Questionnaires form the instrument of choice and part of their research designs for many scholars and academics belonging to different disciplines (Creswell, 1994). Questionnaires are considered as the most fitting research tool to collect systematic and comparable information from a large population and so that the information collected can be analyzed economically (De Witte and van Muijen, 1999).

Once the exploratory studies were completed, the researcher was able to identify some basic variables such as factors affecting employee creativity, work environment and intrinsic motivation factors to design the questionnaire for the survey under the study.

Study Population and Sampling Procedure

The researcher has the obligation to specify the aimed people clearly. Even though there are no define tenets for sample selection, the researcher has to depend on his reasoning ability and decision-making ability. Target sample has to be specified bearing in mind the goals of the research. In cases where the total group to be studied is little, the researcher can consider including the total group to be covered in the research.

When the population to be studied is too large, the researcher can carefully make a selection of samples, which will represent the entire population. The sample should be chosen in a way that it represent the characteristics of the population from which the sample was selected. Samples may be selected using probability or non-probability sampling methods. In probability sampling, each element in the group has the chance of being chosen as samples. For the current study, the samples were selected using random sampling under probability sampling.


This chapter presented the research design and sampling procedure. The data collection procedures is also explained by the chapter. The suitability of the research method is also explained.

Data Analysis and Results

With the objective of assessing the gaps and root causes for lack of creativity among the employees of AlKifah Factory, a quantitative survey was undertaken using the survey instruments of a questionnaire (See Appendix I). The questionnaire contained general questions to collect the demographic information of the chosen samples and questions on creativity in the organization, on personal background related to creativity and management and factors affecting creativity within the organization.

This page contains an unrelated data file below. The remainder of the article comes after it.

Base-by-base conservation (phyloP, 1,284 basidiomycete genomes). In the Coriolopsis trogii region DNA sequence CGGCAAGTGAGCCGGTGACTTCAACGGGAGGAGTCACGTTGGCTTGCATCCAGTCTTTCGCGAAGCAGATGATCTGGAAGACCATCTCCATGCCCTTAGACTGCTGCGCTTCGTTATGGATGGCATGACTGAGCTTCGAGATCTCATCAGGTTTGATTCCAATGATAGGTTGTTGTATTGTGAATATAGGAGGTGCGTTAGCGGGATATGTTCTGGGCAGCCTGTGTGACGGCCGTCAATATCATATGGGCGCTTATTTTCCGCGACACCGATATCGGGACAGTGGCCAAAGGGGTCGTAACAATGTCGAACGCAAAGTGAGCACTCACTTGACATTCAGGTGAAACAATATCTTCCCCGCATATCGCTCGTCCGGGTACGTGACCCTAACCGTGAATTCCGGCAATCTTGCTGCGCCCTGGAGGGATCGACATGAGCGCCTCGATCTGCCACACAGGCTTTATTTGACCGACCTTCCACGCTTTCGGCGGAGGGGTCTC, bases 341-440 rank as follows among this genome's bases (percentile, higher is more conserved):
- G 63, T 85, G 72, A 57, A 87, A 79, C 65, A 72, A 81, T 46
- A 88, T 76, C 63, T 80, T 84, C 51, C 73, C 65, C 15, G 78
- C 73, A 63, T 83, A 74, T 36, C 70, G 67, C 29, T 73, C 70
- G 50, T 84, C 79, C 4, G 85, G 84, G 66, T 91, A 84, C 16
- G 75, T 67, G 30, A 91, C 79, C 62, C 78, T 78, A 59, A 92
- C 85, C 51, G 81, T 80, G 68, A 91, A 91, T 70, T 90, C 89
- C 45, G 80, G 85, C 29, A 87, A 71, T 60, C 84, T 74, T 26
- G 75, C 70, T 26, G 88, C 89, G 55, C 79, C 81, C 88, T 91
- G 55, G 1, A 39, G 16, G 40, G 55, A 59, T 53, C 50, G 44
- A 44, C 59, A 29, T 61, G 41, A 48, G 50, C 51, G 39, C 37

Totally 35 samples from different departments were selected and the respondents were briefed on the purpose of the research. The questionnaires were handed over in person after explaining the purpose of each question. The researcher also asked additional questions to some of the employees in the different departments to collect the complete information on the gaps in creativity. The questionnaire evoked responses on various facets of creativity within the AlKifah Factory. The findings of the study are presented in this chapter.

Demographic Information

The following table presents the information on the demographic structure of the respondents.

Table 4.1 Demographic Information of the Respondents.

Age Number Percentage
18-25 years 7 20.0%
26-35 years 20 57.1%
36-40 years 6 17.1%
Above 41 years 2 5.8%
Education Level Number Percentage
School Level 10 28.6%
College Degree 18 51.4%
Master’s Degree 4 11.4%